Opposed to vacuum, the response of real materials to external fields generally depends on the frequency of the field. This frequency dependence reflects the fact that a material's polarization does not respond instantaneously to an applied field, the response must always be causal (arising after the applied field). For this reason permittivity is often treated as a complex function of the frequency of the applied field <math>\omega<math>, <math>\varepsilon \rightarrow \hat{\varepsilon}(\omega)<math>. The definition of permittivity therefore becomes
 <math>D_{0}e^{i \omega t} = \hat{\varepsilon}(\omega) E_{0} e^{i \omega t},<math>
where <math>D_{0}<math> and <math>E_{0}<math> are the amplitudes of the electrical and displacement fields, respectively, <math>i=\sqrt{1}<math> is the imaginary unit. The response of a medium to static electric fields is described by the lowfrequency limit of permittivity, also called the static permittivity or dielectric constant <math>\varepsilon_{s}<math> (also <math>\varepsilon_{DC}<math>):
 <math>\varepsilon_{s} = \lim_{\omega \rightarrow 0} \hat{\varepsilon}(\omega)<math>
At the highfrequency limit, the complex permittivity is commonly referred to as ε_{∞}. At the plasma frequency and above, dielectrics behave as ideal metals, with electron gas behavior. The static permittivity is a good approximation for altering fields of low frequencies, and as the frequency increases a measureable phase difference <math>\delta<math> emerges between D and E. The frequency at which the phase shift becomes noticeable depends on temperature and the details of the medium. For moderate fields strength (<math>E_{0}<math>), D and E remain proportional, and
 <math>\hat{\varepsilon} = \frac{D_0}{E_0}e^{i\delta} = \varepsilone^{i\delta}<math>.
Since the response of materials to alternating fields is characterized by a complex permittivity, it is natural to separate its real and imaginary parts, which is done by convention in the following way:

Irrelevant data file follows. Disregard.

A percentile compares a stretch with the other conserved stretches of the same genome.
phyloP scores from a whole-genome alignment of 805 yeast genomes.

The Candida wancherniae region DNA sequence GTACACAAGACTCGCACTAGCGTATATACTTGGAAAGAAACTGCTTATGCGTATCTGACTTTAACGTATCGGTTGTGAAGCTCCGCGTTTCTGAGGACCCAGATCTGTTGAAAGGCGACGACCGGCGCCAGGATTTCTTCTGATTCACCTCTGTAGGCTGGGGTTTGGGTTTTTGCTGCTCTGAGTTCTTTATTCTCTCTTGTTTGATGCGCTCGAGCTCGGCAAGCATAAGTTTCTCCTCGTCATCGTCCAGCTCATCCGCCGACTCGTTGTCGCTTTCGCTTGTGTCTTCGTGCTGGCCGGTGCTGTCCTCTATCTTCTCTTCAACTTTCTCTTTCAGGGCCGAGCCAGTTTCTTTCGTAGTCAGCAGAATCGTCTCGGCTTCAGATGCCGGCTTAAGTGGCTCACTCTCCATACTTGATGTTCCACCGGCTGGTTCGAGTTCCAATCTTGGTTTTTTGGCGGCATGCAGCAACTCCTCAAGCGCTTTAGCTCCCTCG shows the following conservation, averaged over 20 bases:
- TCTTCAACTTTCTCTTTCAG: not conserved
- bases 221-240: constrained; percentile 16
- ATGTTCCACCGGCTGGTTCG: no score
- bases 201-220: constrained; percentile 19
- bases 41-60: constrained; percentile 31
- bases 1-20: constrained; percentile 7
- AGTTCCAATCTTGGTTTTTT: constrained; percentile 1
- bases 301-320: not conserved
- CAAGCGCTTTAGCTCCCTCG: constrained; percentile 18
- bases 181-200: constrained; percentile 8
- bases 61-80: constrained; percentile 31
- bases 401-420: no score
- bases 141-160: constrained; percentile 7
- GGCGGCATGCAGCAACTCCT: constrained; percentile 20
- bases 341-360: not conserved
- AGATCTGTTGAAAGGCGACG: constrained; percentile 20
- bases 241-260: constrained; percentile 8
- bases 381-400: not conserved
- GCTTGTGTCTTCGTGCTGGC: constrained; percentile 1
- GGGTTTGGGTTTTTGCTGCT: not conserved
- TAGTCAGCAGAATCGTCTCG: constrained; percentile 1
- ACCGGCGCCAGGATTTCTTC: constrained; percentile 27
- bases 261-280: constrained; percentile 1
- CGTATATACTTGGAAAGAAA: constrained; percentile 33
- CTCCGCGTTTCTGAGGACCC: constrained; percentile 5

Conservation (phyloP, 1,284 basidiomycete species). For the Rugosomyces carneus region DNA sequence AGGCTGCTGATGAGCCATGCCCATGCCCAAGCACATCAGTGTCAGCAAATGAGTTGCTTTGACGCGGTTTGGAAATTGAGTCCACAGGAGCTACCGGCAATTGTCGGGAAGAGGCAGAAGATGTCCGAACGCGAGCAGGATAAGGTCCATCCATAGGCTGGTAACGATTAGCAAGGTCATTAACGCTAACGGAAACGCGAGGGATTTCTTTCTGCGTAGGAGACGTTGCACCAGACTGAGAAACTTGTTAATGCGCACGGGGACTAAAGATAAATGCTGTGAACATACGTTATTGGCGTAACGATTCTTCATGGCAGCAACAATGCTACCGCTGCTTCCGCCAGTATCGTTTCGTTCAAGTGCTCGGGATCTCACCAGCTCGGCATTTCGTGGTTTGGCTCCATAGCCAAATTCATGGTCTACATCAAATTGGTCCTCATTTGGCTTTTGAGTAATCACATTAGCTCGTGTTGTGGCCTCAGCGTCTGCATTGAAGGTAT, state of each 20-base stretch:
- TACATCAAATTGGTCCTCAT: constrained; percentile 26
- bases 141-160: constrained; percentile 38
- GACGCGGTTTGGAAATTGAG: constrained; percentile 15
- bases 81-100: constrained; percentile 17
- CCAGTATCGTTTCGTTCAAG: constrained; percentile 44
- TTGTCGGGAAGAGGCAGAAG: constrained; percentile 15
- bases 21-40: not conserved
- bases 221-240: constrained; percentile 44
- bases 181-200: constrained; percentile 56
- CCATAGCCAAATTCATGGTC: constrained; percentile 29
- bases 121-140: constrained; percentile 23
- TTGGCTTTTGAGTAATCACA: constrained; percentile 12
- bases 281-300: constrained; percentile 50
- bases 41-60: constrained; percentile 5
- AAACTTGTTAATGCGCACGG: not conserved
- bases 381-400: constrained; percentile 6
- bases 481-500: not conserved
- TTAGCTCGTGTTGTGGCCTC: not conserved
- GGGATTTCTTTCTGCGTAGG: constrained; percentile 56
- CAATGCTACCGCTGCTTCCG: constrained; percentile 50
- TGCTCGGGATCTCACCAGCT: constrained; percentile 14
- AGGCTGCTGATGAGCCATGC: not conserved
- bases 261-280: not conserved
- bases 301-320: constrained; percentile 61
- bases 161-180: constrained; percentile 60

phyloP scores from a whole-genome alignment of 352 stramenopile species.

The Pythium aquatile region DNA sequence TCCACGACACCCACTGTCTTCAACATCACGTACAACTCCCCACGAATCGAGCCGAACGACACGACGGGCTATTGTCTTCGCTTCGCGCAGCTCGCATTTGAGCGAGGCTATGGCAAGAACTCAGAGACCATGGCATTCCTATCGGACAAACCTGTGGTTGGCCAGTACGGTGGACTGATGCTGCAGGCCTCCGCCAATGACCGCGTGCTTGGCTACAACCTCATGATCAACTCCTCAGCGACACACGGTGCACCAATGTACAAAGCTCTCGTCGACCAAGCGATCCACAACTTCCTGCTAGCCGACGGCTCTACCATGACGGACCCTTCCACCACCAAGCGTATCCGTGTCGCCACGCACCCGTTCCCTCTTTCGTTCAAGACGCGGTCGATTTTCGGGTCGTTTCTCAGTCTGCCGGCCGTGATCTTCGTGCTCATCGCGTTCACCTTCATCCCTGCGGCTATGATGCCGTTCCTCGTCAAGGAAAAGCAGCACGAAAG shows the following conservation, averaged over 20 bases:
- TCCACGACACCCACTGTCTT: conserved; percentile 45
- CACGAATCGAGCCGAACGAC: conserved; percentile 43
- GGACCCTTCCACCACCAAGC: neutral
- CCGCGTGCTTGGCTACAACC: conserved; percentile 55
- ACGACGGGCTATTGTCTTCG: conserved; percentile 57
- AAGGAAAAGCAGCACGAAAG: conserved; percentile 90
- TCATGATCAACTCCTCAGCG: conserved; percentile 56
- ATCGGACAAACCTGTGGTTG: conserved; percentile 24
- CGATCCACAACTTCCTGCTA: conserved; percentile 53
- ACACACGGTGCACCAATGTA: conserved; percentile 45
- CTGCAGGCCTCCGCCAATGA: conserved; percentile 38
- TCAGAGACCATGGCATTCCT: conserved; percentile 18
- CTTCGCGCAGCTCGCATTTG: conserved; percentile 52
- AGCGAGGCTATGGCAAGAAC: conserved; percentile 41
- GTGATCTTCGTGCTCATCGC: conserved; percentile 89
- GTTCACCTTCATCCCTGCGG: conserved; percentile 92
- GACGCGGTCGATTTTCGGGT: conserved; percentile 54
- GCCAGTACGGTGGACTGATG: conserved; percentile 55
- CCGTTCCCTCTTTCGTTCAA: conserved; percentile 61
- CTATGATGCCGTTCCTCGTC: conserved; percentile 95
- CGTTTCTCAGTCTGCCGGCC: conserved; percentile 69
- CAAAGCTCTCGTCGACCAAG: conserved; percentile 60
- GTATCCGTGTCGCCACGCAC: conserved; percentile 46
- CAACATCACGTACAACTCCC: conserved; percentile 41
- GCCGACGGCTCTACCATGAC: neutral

<math>\hat{\varepsilon}(\omega) = \varepsilon'(\omega)  i\varepsilon''(\omega) = \frac{D_0}{E_0} \left( cos\delta  i\sin\delta \right) <math>.
In the equation above, <math>\varepsilon''<math> is the imaginary part of the permittivity and is sometimes called dielectric dispersion, since it is directly related to the fraction of applied field's energy that is dissipated by the medium. The real part of the permittivity, <math>\varepsilon'<math>, is related to the fraction of the energy absorbed by the medium.
The complex permittivity is usually a complicated function of frequency ω, since it is a sumperimposed description of dispersion phenomena occuring at multiple frequencies. The dielectric function <math>\varepsilon(\omega)<math> must have poles only for frequencies with positive imaginary parts, and therefore satisfies the KramersKronig relations. However, in the narrow frequency ranges that are often studied in practice, the permittivty can be approximated as frequencyindependent ot by model functions.
At a given frequency, the imaginary part of <math>\hat{\varepsilon}<math> leads to absorption loss if it is positive (in the above sign convention) and gain if it is negativee. More generally, the imaginary parts of the eigenvalues of the anisotropic dielectric tensor should be considered.
Classification of materials
Materials can be classified according to their permittivity. Those with a permittivity that has a negative real part <math>\varepsilon'<math> are considered to be metals, in which no propagating electromagnetic waves exists. Those with a positive real part are dielectrics.
A perfect dielectric is a material that exhibits a displacement current only, therefore it stores and returns electrical energy as if it were an ideal battery. In the case of lossy medium, i.e. when the conduction current is not negligible, the total current density flowing is:
 <math> J_{tot} = J_c + J_d = \sigma E + i \omega \varepsilon_0 \varepsilon_r E = i \omega \varepsilon_0 \hat{\varepsilon} E <math>
 σ is the conductivity of the medium
 ε_{r} is the relative permittivity
The size of the displacement current is dependent on the frequency ω of the applied field E; there is no displacement current in a constant field.
In this formalism, the complex permittivity <math>\hat{\varepsilon}<math> is defined as: